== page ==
With the ever-increasing freedom to choose how we live our lives; we have seen a gradual increase in the number of cohabiting couples in the UK. The Office of National Statistics confirms this to be the fastest growing family type with an increase of approximately 25% over the past 10 years.
What many people do not realise however, is that cohabitees are not protected by the same law as married couples. There is no legal validity to the concept of ‘common law spouse.’ These couples often find that if the relationship breaks down or one partner dies, they are not entitled to the same legal protection afforded to married couples or civil partners.
This blog highlights a couple of issues which such couples might wish to consider to avoid the risk of uncertainty in the future.
The importance of making a Will
It is vitally important that if cohabitees wish to make provision for each other that they ensure that they make a Will. Simply living with a partner does not give the survivor on the first death, an automatic entitlement to their deceased partner’s estate.
If no express provision is made for a cohabiting partner, their only recourse to seek reasonable financial provision, is to bring a claim against the deceased’s estate under the Inheritance (Provision for Family and Dependents) Act 1975. Such applications are not only time consuming and expensive but need to be made within a strict time frame, at time when the partner and wider family are grieving for the loss of a loved one.
Declaration of trust
Property, including the family home is likely to be the main asset in the relationship. As a cohabitee unless the property is held in joint names you have no guaranteed rights to each’s property on separation or in the event of death.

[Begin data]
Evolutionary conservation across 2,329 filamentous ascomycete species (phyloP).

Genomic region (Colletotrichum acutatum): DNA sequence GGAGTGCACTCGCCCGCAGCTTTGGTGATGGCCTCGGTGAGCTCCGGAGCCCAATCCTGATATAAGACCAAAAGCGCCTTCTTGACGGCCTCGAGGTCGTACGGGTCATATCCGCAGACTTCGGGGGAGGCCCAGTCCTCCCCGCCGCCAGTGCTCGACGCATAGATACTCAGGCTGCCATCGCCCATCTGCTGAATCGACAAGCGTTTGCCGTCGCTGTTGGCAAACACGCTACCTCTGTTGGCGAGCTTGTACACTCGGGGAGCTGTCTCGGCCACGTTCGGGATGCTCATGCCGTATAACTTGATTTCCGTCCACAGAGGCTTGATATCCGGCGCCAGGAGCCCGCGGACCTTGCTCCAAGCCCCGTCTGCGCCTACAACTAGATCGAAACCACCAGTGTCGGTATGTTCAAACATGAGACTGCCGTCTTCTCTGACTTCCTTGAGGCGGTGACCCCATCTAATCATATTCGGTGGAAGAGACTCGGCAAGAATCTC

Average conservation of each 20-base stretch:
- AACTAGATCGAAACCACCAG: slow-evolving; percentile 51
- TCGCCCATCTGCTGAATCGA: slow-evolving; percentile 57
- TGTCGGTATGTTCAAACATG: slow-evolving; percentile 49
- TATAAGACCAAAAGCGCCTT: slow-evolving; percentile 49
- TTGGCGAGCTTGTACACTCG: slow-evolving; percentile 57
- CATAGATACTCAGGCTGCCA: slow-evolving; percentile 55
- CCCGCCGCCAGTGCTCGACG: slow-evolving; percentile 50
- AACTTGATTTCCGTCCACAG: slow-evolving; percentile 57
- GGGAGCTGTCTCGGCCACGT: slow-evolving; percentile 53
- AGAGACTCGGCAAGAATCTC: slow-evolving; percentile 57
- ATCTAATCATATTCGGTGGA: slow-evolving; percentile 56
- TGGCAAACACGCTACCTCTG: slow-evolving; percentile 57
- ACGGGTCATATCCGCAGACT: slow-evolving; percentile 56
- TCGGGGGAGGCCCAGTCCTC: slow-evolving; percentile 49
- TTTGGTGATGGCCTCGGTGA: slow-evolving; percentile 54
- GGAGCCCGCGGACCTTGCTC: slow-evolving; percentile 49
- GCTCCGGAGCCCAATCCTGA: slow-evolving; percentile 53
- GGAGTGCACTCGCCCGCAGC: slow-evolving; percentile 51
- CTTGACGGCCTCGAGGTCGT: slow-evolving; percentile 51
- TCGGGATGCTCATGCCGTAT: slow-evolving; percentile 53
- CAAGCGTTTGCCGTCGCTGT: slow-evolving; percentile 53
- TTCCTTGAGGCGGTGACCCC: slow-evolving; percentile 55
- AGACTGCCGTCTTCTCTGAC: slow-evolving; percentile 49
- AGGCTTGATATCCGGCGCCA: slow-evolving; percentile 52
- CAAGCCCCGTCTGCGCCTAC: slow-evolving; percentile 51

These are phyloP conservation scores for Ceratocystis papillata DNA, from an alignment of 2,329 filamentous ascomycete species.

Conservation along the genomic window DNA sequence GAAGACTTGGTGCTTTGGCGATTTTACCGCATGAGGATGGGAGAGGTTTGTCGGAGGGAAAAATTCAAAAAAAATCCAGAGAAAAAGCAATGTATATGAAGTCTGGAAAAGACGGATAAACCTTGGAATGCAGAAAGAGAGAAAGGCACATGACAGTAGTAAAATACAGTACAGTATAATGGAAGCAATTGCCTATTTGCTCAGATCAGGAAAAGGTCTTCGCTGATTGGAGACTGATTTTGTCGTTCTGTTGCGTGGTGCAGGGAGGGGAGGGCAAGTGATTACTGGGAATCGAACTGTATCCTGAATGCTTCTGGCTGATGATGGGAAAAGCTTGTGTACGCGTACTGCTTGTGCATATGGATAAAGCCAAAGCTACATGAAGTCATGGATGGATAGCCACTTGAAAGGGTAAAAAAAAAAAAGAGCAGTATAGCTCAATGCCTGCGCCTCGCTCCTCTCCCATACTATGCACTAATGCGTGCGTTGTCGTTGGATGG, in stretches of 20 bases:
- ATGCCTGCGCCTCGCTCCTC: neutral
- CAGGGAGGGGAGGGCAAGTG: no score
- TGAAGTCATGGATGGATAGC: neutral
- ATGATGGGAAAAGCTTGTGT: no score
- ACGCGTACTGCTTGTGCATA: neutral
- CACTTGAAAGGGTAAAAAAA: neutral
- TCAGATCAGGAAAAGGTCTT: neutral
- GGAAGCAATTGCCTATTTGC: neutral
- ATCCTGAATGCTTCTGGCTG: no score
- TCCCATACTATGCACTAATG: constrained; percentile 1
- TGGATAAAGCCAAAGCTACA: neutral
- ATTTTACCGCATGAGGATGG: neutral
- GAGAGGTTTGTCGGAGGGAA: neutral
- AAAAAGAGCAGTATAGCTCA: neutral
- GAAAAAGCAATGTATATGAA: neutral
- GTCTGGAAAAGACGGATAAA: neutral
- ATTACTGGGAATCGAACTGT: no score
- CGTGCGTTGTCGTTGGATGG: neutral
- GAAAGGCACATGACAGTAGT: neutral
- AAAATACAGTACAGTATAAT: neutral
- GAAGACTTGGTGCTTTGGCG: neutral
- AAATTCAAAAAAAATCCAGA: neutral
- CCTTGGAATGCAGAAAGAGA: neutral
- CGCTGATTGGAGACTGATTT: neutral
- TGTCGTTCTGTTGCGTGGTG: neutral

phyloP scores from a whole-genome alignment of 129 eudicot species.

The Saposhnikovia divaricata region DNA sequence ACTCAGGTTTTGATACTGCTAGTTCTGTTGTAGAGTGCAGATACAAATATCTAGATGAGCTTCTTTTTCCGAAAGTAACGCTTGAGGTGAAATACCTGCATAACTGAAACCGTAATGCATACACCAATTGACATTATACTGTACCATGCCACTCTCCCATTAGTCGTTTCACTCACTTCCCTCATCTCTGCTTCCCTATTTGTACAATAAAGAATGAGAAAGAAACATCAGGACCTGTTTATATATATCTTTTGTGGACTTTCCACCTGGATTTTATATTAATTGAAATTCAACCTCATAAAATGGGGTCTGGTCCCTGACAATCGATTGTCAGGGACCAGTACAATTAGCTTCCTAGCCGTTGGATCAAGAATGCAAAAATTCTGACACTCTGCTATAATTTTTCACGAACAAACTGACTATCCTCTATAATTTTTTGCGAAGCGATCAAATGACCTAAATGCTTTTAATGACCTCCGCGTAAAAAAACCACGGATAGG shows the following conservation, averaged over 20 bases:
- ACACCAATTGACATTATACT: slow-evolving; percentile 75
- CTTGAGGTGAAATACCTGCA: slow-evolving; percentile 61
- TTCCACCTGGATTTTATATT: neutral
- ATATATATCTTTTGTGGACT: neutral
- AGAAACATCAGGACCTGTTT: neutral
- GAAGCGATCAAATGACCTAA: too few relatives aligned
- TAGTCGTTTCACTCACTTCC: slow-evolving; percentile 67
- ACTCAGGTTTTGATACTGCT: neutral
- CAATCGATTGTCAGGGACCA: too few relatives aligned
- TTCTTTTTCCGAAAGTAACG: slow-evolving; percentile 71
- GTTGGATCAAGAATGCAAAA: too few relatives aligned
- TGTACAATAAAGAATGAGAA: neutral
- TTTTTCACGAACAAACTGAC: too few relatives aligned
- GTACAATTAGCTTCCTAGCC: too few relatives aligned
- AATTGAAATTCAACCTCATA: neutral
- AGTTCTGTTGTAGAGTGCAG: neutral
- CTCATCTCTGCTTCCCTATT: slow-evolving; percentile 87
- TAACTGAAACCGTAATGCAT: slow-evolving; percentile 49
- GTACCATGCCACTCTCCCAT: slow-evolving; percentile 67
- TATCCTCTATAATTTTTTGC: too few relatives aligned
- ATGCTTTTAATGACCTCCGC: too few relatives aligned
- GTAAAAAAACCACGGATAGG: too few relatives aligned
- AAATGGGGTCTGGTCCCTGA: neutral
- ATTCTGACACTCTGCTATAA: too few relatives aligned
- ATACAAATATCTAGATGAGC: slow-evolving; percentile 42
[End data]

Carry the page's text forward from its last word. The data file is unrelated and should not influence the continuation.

Co-ownership of Home
If you or your partner have made unequal contributions to the purchase of a home, then it is extremely important to make an express declaration to set out how you intend the ownership to be shared as a result of the contributions.
If you do not make sure a declaration, the law as it currently stands provides that irrespective of the contributions made, you will be taken to hold shares in the property, in the same way in which you hold the legal title. So, for example if you purchase a property in your joint names, in the absence of a declaration setting out your respective shares, you will be deemed to own 50% each. This will be the case even if you one or other of you have contributed most or all the monies to the purchase.
If you want to have a chat or simply discuss you matter, please just pick up the phone and contact anyone in the private client team. Nockolds is here to help, as always.
For more information and to find out how we can help you, please contact us on 0345 646 0406 or fill in our online enquiry form and a member of our team will be in touch.